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We studied weather with our Nim’s Island unit and I thought this would be a great time to add to this long standing post and bring it up to date with resources and ideas. The kids and I had some meetings over a few days to discuss exactly what we wanted to measure, where, how and how often. We tried a weather station a few years ago that bombed out because of equipment failure. It was just not designed to go the distance as you’ll see below.
The next time we tried, we pieced together our weather station down at our mailbox and the kids ambitiously decided to record the weather three times a day! You’ll have to design a data chart to accommodate the vision that your kids have. We wanted to track it daily long term which is fun for math and science pursuits. As you track the weather, you can introduce forecasting and statistics over time. We even did a math lesson using the Beaufort Wind Scale and median statistics.
Keeping a Weather Calendar
- For a glance at our former weather calendar- it evolved into a workable version using small pocket charts from the Target dollar aisle.
- There are many ways to keep a weather calendar. Many of you might have a weather observation during your morning time or circle time if you have one- displaying your weather observations is one option.
- I prefer the notebook/data gathering method. Instead of each student keeping his own notebook of weather data, I like to have a common weather log where the kids record their observations for the day. The tricky part is finding the data chart that you want. I dislike trying to search for the perfect page for notebooking so I went to notebook paper a long time ago. Decide all the things you want to record and keep a log book handy.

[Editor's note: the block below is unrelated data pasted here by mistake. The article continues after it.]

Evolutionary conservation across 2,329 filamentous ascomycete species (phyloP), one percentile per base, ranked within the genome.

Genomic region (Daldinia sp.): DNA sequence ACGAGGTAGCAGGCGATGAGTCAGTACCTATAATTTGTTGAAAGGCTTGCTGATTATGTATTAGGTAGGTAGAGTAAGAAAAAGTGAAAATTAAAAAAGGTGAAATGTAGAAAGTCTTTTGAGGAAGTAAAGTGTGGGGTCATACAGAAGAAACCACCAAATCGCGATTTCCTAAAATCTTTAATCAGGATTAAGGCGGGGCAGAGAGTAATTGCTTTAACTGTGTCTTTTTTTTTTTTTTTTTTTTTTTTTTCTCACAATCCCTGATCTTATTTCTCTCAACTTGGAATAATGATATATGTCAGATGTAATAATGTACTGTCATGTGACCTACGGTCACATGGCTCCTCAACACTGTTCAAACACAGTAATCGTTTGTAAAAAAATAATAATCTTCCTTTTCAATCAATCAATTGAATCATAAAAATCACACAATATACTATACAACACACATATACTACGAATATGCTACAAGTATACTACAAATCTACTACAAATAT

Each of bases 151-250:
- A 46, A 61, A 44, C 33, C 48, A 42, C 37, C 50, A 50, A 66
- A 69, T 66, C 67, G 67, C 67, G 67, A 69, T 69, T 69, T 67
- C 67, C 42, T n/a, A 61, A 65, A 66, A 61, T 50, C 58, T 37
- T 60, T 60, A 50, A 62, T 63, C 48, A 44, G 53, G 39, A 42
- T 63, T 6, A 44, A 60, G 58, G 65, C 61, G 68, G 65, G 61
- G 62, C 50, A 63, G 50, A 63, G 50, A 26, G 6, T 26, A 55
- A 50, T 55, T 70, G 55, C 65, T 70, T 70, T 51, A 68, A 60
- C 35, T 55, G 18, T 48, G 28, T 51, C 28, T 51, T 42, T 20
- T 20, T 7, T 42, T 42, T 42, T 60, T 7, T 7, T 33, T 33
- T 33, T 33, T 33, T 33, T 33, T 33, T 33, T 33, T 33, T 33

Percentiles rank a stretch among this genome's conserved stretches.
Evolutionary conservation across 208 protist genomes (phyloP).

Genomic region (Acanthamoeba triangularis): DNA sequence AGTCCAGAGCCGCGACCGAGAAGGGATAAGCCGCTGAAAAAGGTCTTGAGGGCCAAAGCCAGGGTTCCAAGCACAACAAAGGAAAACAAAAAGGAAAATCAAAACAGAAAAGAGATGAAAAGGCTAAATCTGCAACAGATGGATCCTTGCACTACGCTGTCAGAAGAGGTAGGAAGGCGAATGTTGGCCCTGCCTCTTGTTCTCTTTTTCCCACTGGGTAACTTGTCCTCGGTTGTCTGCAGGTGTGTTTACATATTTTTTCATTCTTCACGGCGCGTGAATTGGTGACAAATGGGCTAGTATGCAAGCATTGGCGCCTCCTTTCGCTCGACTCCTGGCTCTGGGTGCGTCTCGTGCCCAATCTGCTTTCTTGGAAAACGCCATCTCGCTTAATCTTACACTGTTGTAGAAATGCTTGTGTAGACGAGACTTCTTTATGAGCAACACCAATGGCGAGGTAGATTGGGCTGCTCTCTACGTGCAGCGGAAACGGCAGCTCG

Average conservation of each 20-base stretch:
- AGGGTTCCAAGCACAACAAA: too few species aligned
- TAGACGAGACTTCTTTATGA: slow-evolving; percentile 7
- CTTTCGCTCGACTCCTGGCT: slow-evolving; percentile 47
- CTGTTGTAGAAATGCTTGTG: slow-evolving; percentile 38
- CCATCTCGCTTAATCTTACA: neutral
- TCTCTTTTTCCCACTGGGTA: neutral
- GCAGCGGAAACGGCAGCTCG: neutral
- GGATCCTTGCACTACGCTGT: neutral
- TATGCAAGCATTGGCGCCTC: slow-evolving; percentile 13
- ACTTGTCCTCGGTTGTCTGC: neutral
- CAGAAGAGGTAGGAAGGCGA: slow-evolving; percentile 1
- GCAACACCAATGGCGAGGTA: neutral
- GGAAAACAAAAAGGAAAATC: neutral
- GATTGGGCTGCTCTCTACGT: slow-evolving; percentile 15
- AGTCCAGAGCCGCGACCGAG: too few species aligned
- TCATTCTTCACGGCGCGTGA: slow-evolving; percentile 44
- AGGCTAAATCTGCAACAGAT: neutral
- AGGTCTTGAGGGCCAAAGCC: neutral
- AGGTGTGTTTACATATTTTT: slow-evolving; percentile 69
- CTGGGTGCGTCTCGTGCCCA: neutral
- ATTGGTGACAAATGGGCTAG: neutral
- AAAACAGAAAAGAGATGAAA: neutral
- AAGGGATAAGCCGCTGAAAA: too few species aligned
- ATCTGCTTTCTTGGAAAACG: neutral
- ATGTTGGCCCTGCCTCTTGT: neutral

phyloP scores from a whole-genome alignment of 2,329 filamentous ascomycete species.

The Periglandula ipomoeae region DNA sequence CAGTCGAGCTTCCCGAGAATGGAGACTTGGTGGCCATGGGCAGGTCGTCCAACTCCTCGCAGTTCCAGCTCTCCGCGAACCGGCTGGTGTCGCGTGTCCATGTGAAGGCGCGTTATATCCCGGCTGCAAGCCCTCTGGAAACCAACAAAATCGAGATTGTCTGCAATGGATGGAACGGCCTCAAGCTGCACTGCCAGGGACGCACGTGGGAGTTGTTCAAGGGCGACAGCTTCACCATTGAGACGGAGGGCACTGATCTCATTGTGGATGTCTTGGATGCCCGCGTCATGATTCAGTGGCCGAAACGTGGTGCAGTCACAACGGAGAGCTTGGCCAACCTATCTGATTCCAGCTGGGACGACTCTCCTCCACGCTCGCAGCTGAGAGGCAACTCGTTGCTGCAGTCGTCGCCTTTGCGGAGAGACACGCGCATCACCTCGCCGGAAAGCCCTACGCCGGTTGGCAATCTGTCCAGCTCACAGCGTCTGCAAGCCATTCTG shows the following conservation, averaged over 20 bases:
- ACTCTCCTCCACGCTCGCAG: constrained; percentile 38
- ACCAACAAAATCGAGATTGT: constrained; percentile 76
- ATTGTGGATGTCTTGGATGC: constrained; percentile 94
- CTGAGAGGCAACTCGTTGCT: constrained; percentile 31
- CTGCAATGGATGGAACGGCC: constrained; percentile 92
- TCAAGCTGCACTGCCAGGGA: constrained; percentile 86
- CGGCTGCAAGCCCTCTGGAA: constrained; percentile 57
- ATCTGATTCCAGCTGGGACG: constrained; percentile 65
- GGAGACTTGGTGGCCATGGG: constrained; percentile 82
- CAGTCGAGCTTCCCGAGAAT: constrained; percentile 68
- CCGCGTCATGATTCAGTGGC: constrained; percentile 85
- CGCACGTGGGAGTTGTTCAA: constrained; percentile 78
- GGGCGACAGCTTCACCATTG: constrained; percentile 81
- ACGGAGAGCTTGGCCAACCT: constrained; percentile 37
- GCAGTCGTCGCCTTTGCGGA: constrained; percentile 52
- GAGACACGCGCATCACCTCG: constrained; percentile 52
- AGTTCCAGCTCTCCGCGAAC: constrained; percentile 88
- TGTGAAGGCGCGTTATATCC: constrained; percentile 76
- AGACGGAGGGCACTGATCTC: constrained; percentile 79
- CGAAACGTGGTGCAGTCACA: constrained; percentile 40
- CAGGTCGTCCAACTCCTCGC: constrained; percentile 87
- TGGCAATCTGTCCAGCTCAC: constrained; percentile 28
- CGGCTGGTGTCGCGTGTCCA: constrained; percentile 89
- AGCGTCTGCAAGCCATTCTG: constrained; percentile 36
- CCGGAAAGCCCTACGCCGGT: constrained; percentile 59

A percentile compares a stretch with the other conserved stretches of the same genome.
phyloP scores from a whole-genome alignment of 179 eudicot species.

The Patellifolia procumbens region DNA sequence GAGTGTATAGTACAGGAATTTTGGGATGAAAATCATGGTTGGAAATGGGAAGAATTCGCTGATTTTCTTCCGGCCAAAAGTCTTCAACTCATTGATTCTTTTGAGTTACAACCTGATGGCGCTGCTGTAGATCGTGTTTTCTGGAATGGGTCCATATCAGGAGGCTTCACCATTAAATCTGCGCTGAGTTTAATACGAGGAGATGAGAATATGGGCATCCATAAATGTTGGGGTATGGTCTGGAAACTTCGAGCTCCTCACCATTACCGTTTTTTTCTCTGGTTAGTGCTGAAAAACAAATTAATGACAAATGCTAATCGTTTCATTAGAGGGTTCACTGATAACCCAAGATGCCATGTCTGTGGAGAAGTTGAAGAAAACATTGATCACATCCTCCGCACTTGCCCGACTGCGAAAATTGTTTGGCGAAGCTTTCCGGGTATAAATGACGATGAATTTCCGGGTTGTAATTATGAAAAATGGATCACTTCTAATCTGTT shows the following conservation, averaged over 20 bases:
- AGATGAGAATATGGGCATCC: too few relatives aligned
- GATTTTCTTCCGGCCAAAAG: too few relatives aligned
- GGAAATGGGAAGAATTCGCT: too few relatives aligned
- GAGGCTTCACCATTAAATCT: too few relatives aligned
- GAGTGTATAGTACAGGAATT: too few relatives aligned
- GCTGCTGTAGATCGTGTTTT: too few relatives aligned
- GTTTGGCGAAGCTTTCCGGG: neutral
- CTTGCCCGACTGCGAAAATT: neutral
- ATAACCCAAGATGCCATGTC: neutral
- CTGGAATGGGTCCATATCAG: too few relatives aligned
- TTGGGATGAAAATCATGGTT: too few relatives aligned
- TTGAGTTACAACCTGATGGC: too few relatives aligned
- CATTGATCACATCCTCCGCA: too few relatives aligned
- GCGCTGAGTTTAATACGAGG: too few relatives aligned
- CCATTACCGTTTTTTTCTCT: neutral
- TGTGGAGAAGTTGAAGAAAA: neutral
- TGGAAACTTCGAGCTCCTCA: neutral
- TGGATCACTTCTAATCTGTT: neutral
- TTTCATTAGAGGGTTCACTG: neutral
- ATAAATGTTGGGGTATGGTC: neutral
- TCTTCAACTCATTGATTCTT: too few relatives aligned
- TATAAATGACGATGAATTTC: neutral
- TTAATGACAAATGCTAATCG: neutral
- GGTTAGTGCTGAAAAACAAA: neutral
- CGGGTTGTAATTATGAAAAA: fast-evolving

Resources for Studying Weather from Preschool to High School
Book List for Weather Studies
It’s a long term science project to incorporate weather into our nature and unit studies throughout the year.
Explorental Offers a Weather Meter Rental
Explorental is a company which offers high quality equipment and materials for short term rentals to families. The Multi-Function Weather Meter can measure many of the measurements we’ve been tracking in a small hand held digital form. If you aren’t sure to begin with a weather station or you want to track weather in the short term, then try out this handheld digital weather meter from Explorental.
I think it’s fantastic Explorental is excited about getting big ticket items into the hands of families. What does your family want to explore together?
As part of our Nim Study we’ve been looking at weather and the other day specifically hurricanes. Here are a few links I’d like to share.
Many are from the site Weather Kidz which is a really nice resource. We used the tracking maps to plot the movements of two hurricanes this week.
Hurricane Tracking Map
Create a Cane Game
allows the kids to create conditions conducive to making a hurricane
I also incorporated hurricanes into the Daily Quest this past week by having the kids investigate hurricanes in general and then Hurricane Agnes the next day. That was an interesting Quest to put together.
I’m trying to get all my thoughts together on the rest of our unit study with Nim’s Island. It actually started with the Live Class through CurrClick so I need to revisit those weekly videos and see what else is in store there. I also need to choose and end date for this study. Ever had a study like that? There doesn’t seem to be an end? Sometimes it’s like that with summer studies. Stay tuned for more Nim.